g77does not use context to determine the types of constants or named constants (`PARAMETER'). For example, consider the following statement:
PRINT *, 3.1415926535 * 2D0
g77will interpret the (truncated) constant `3.1415926535' as a `REAL', not `DOUBLE PRECISION', constant, because the suffix `D0' is not specified. As a result, the output of the above statement when compiled by
g77will appear to have "less precision" than when compiled by other compilers. In these and other cases, some compilers detect the fact that a single-precision constant is used in a double-precision context and therefore interpret the single-precision constant as if it was explicitly specified as a double-precision constant. (This has the effect of appending decimal, not binary, zeros to the fractional part of the number--producing different computational results.) The reason this misfeature is dangerous is that a slight, apparently innocuous change to the source code can change the computational results. Consider:
REAL ALMOST, CLOSE DOUBLE PRECISION FIVE PARAMETER (ALMOST = 5.000000000001) FIVE = 5 CLOSE = 5.000000000001 PRINT *, 5.000000000001 - FIVE PRINT *, ALMOST - FIVE PRINT *, CLOSE - FIVE ENDRunning the above program should result in the same value being printed three times. With
g77as the compiler, it does. However, compiled by many other compilers, running the above program would print two or three distinct values, because in two or three of the statements, the constant `5.000000000001', which on most systems is exactly equal to `5.' when interpreted as a single-precision constant, is instead interpreted as a double-precision constant, preserving the represented precision. However, this "clever" promotion of type does not extend to variables or, in some compilers, to named constants. Since programmers often are encouraged to replace manifest constants or permanently-assigned variables with named constants (`PARAMETER' in Fortran), and might need to replace some constants with variables having the same values for pertinent portions of code, it is important that compilers treat code so modified in the same way so that the results of such programs are the same.
g77helps in this regard by treating constants just the same as variables in terms of determining their types in a context-independent way. Still, there is a lot of existing Fortran code that has been written to depend on the way other compilers freely interpret constants' types based on context, so anything
g77can do to help flag cases of this in such code could be very helpful.
g77treats procedure references to possible intrinsic names as always enabling their intrinsic nature, regardless of whether the form of the reference is valid for that intrinsic. For example, `CALL IFIX' is interpreted by
g77first as a reference to the `IFIX' intrinsic, because the reference is a procedure invocation (as compared to `J=IFIX'); only after establishing that, in the program unit being compiled, `IFIX' is in fact an intrinsic and not a local name that happens to have the same name as an intrinsic, does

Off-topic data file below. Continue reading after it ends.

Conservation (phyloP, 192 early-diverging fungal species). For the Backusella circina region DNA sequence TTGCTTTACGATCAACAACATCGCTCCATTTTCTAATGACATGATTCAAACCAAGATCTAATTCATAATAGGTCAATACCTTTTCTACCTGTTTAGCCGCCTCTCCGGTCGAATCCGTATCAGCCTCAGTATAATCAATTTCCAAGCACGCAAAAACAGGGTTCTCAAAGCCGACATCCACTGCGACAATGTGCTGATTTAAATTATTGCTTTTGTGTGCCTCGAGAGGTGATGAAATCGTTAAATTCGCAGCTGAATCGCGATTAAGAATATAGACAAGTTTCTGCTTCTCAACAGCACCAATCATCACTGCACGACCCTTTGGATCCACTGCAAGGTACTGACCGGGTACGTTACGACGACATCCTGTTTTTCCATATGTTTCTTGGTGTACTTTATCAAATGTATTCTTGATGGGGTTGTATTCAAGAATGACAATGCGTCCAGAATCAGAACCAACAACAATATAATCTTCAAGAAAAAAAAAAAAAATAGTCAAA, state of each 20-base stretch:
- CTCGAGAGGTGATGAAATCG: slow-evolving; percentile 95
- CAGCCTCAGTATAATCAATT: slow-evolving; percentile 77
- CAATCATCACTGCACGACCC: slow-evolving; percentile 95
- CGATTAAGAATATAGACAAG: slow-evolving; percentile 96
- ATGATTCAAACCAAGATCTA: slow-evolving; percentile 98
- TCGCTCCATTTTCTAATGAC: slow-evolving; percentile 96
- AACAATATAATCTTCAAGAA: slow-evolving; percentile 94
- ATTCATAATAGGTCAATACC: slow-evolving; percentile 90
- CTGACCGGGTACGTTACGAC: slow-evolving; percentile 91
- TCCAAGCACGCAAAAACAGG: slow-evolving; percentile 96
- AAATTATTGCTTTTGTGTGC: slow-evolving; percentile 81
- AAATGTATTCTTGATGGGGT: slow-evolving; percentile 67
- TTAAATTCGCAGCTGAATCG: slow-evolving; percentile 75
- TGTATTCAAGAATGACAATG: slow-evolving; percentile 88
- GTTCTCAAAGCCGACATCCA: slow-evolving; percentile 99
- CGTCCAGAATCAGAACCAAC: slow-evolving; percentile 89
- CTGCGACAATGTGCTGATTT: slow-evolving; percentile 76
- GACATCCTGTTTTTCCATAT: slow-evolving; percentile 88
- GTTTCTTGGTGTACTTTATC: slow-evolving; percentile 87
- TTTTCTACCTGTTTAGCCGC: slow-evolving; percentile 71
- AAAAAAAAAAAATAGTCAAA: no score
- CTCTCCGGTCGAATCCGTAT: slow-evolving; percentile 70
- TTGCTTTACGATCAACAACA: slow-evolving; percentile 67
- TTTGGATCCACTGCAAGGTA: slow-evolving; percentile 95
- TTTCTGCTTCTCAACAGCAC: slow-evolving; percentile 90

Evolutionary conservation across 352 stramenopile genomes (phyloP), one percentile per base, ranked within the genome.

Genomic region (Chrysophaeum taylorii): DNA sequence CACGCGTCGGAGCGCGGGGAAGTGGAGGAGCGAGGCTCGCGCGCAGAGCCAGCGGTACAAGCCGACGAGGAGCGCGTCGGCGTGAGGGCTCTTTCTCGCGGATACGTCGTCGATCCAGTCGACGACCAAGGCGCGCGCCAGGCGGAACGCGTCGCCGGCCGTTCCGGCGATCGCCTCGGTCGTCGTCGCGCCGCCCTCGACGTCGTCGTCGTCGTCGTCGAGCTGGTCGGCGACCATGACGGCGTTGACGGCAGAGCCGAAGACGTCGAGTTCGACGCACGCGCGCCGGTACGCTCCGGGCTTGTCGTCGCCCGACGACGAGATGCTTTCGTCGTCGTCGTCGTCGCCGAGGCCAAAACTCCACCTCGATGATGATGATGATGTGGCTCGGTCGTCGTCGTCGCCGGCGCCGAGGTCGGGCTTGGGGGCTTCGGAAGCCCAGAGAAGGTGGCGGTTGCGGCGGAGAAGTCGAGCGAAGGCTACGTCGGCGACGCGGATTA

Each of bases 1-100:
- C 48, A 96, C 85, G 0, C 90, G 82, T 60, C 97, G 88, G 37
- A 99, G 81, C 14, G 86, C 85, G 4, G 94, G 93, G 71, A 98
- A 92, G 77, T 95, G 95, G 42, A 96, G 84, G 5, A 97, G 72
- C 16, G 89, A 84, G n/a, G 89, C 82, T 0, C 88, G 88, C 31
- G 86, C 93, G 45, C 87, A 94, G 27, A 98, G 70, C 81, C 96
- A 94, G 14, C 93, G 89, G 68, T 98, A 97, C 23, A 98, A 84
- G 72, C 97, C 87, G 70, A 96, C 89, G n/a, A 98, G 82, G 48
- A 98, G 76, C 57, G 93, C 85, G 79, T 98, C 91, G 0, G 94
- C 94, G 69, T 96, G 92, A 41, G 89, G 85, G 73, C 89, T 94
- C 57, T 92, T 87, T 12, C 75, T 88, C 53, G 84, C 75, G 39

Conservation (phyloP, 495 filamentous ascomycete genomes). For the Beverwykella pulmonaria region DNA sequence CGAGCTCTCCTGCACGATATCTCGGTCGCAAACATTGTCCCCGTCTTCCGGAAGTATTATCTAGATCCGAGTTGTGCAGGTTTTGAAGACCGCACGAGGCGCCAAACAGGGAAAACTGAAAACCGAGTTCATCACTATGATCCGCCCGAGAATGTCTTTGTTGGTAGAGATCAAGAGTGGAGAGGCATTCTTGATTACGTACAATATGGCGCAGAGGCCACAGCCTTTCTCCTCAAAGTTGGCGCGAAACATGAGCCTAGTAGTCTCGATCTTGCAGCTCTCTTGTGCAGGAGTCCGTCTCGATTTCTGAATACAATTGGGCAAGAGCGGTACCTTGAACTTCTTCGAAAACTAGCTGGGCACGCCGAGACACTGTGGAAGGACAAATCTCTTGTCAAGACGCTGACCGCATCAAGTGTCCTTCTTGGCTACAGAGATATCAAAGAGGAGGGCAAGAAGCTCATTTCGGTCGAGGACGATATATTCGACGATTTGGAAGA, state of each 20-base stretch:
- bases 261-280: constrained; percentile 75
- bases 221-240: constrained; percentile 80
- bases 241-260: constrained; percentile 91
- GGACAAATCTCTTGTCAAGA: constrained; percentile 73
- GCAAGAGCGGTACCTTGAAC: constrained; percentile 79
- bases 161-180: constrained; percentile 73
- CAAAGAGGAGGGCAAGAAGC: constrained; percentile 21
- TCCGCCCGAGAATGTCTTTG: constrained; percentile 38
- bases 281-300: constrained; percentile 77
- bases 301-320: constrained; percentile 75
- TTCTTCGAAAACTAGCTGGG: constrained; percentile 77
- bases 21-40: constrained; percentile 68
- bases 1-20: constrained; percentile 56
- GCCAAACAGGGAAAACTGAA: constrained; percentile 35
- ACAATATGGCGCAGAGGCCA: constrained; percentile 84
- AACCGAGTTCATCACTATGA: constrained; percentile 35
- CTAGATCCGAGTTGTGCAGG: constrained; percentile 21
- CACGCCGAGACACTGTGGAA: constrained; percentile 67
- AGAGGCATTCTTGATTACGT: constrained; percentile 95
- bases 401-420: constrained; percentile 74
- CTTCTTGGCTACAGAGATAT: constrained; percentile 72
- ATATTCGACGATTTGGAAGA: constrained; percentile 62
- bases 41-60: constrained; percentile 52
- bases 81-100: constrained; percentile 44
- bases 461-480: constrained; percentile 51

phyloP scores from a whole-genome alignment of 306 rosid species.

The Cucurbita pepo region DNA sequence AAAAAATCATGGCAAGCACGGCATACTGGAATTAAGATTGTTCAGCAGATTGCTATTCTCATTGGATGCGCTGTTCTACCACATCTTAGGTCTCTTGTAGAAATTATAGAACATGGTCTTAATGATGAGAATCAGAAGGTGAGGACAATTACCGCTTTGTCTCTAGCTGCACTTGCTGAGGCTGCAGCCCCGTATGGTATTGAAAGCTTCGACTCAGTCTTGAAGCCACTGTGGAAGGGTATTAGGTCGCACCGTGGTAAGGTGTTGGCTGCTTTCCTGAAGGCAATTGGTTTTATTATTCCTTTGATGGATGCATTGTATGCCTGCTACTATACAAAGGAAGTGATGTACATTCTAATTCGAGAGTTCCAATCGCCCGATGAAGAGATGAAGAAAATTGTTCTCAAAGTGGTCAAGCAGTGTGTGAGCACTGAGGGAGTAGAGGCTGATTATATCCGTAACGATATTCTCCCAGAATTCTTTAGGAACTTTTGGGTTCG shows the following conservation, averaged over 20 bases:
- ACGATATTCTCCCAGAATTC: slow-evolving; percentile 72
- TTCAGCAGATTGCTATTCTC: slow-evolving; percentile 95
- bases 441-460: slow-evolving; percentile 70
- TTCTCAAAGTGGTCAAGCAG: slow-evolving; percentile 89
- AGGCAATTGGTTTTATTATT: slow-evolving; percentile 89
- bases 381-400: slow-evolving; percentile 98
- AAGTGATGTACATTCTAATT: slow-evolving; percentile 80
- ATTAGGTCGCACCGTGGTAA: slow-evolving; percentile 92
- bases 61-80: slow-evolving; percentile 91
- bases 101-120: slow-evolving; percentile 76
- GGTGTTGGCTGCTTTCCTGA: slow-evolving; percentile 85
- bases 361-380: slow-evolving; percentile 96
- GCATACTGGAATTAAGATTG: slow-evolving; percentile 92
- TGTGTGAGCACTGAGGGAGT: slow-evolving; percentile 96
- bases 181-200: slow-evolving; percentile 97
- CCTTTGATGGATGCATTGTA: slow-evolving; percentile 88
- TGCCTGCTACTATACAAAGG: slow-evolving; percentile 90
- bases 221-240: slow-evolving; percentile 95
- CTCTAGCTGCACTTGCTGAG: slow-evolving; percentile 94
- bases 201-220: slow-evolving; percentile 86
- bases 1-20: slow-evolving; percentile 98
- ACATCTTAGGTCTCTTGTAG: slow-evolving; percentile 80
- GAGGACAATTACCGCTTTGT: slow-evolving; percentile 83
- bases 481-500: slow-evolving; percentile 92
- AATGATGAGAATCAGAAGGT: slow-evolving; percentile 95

g77recognize that the form of the reference is invalid for that particular intrinsic. At that point,
g77issues a diagnostic. Some users claim that it is "obvious" that `CALL IFIX' references an external subroutine of their own, not an intrinsic function. However,
g77knows about intrinsic subroutines, not just functions, and is able to support both having the same names, for example. As a result of this,
g77rejects calls to intrinsics that are not subroutines, and function invocations of intrinsics that are not functions, just as it (and most compilers) rejects invocations of intrinsics with the wrong number (or types) of arguments. Use the `EXTERNAL IFIX' statement in a program unit that calls a user-written subroutine named `IFIX'.
g77will someday allow this. Then again, maybe it is better to have
g77always require placement of `DATA' so that it can possibly immediately write constants to the output file, thus saving time and space. That is, `DATA A/1000000*1/' should perhaps always be immediately writable to canonical assembler, unless it's already known to be in a `COMMON' area following as-yet-uninitialized stuff, and to do this it cannot be followed by `COMMON A'.
J = IFUNC() - IFUNC()There is no guarantee that `IFUNC' will be evaluated in any particular order. Either invocation might happen first. If `IFUNC' returns 5 the first time it is invoked, and returns 12 the second time, `J' might end up with the value `7', or it might end up with `-7'. Generally, in Fortran, procedures with side-effects intended to be visible to the caller are best designed as subroutines, not functions. Examples of such side-effects include:
The GNU compiler can produce two kinds of diagnostics: errors and warnings. Each kind has a different purpose:
Warnings might indicate danger points where you should check to make sure that your program really does what you intend; or the use of obsolete features; or the use of nonstandard features of GNU Fortran. Many warnings are issued only if you ask for them, with one of the `-W' options (for instance, `-Wall' requests a variety of useful warnings).
Note: Currently, the text of the line and a pointer to the column
is printed in most
Probably, as of version 0.6,
no longer print the text of the source line, instead printing
the column number following the file name and line number in
a form that GNU Emacs recognizes.
This change is expected to speed up and reduce the memory usage
See section Options to Request or Suppress Warnings, for more detail on these and related command-line options.